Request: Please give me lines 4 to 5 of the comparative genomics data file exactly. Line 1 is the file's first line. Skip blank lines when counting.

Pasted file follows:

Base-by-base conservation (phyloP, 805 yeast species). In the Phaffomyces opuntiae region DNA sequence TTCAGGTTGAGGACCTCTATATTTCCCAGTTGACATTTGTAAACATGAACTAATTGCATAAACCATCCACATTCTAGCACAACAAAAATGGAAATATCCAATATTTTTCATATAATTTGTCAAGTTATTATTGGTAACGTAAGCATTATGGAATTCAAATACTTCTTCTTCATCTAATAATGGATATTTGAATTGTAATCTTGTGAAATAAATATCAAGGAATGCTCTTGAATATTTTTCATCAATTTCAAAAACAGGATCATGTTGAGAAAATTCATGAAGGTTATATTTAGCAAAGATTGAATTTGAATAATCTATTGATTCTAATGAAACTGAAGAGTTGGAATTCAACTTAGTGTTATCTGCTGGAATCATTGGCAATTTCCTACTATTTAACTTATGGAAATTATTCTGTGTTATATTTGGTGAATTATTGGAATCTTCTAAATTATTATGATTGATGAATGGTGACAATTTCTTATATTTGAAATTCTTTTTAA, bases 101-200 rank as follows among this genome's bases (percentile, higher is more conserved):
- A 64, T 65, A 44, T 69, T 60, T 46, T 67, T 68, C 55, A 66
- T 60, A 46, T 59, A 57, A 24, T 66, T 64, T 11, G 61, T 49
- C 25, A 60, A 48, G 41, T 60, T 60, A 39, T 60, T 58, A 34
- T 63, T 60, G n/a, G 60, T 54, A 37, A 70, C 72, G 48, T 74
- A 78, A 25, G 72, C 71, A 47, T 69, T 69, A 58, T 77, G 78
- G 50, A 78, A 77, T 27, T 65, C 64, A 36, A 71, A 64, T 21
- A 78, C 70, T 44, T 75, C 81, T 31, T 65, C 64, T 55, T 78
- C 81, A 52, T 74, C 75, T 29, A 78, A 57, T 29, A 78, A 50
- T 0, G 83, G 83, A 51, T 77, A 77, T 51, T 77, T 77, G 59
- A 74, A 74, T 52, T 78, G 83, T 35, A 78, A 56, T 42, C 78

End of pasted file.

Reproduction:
- C 25, A 60, A 48, G 41, T 60, T 60, A 39, T 60, T 58, A 34
- T 63, T 60, G n/a, G 60, T 54, A 37, A 70, C 72, G 48, T 74